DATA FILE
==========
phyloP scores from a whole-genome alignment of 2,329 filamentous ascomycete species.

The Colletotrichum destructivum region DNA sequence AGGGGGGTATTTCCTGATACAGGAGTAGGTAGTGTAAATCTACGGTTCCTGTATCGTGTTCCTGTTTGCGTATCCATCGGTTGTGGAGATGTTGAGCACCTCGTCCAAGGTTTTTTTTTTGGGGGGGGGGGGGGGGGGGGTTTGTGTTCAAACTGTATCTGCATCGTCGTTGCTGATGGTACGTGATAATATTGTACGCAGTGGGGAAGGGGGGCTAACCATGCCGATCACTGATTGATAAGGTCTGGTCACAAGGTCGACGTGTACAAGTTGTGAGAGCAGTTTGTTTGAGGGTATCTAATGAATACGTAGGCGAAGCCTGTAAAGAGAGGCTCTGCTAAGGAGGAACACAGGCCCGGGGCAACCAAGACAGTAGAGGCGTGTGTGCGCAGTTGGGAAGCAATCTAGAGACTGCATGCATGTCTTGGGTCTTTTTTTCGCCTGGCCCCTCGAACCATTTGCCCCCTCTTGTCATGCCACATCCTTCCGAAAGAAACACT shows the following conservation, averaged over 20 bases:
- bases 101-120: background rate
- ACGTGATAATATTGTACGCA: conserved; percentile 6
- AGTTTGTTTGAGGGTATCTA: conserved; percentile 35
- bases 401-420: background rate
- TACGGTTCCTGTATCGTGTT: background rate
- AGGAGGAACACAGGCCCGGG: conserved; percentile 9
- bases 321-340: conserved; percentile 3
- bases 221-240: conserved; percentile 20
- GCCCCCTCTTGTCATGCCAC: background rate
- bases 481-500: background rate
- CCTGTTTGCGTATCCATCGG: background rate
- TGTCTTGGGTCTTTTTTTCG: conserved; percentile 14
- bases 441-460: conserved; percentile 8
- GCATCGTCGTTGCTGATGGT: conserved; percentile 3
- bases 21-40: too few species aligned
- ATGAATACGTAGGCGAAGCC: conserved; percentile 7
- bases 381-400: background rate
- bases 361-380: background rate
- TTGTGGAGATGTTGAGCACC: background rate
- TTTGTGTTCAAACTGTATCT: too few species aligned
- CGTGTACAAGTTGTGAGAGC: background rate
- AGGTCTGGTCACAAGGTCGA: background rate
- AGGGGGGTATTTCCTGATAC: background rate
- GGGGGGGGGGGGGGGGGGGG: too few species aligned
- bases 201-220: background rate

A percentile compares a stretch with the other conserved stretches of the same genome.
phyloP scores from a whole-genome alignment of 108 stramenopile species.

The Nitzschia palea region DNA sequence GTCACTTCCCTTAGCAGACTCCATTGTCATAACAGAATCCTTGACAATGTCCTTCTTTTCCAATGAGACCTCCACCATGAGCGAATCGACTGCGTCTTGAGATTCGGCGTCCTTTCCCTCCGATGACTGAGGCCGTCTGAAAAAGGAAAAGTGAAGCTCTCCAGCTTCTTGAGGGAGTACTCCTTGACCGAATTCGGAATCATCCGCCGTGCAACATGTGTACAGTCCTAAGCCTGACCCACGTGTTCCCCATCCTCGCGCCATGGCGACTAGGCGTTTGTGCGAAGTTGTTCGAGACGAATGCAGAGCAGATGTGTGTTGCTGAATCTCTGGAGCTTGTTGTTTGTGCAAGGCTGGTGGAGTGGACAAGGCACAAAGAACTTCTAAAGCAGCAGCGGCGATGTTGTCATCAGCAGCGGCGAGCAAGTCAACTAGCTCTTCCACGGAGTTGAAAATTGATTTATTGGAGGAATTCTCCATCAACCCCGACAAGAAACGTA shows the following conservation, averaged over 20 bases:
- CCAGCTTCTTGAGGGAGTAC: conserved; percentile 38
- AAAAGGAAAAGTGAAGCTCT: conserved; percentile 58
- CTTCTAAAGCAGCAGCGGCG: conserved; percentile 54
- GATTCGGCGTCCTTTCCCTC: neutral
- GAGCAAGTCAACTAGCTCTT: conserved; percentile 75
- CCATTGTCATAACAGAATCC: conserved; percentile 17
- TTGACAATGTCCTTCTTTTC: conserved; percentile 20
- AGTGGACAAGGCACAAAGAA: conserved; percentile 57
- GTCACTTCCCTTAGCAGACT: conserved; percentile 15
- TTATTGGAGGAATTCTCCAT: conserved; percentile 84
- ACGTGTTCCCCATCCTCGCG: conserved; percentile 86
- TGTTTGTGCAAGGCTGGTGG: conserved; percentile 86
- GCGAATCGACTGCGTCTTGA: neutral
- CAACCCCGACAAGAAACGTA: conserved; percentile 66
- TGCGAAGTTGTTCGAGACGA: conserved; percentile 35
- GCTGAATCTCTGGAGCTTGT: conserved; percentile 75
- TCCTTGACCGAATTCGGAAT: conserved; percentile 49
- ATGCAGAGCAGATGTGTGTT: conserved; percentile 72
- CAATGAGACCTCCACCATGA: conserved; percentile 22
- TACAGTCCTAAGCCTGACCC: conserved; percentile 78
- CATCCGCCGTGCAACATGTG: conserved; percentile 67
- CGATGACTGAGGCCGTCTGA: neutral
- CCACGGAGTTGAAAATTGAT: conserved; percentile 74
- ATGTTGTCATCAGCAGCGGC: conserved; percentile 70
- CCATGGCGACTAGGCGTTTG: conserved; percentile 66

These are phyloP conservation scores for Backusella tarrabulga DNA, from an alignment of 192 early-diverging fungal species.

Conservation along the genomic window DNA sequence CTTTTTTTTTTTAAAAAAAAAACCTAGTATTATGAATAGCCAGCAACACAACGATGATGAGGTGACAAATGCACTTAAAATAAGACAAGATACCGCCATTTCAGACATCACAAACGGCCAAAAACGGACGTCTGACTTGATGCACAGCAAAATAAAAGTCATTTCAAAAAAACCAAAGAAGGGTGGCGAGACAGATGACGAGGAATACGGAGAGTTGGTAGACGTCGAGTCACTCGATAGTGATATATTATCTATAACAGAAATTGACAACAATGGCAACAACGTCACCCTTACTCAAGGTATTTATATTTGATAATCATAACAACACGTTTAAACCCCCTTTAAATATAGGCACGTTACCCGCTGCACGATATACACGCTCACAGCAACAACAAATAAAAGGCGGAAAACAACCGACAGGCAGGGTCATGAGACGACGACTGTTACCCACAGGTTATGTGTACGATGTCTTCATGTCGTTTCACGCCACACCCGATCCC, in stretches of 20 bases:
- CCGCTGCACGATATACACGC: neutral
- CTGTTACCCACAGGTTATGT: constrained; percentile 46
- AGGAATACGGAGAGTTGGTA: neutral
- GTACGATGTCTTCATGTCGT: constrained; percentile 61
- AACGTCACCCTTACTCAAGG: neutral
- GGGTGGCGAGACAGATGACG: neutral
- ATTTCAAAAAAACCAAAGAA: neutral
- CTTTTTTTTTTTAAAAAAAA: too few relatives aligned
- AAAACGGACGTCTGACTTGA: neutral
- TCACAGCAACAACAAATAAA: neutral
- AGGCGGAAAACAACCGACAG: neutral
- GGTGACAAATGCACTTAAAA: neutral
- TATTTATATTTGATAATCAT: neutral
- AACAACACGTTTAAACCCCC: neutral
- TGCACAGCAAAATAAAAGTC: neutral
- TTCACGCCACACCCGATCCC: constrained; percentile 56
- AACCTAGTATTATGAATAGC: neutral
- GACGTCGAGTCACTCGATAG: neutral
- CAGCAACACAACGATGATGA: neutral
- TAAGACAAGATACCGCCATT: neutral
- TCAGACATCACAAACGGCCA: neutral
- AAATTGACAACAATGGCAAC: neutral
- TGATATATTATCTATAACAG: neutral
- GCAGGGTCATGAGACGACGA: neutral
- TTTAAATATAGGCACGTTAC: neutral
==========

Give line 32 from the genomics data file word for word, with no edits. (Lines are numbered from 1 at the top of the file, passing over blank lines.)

- AAAAGGAAAAGTGAAGCTCT: conserved; percentile 58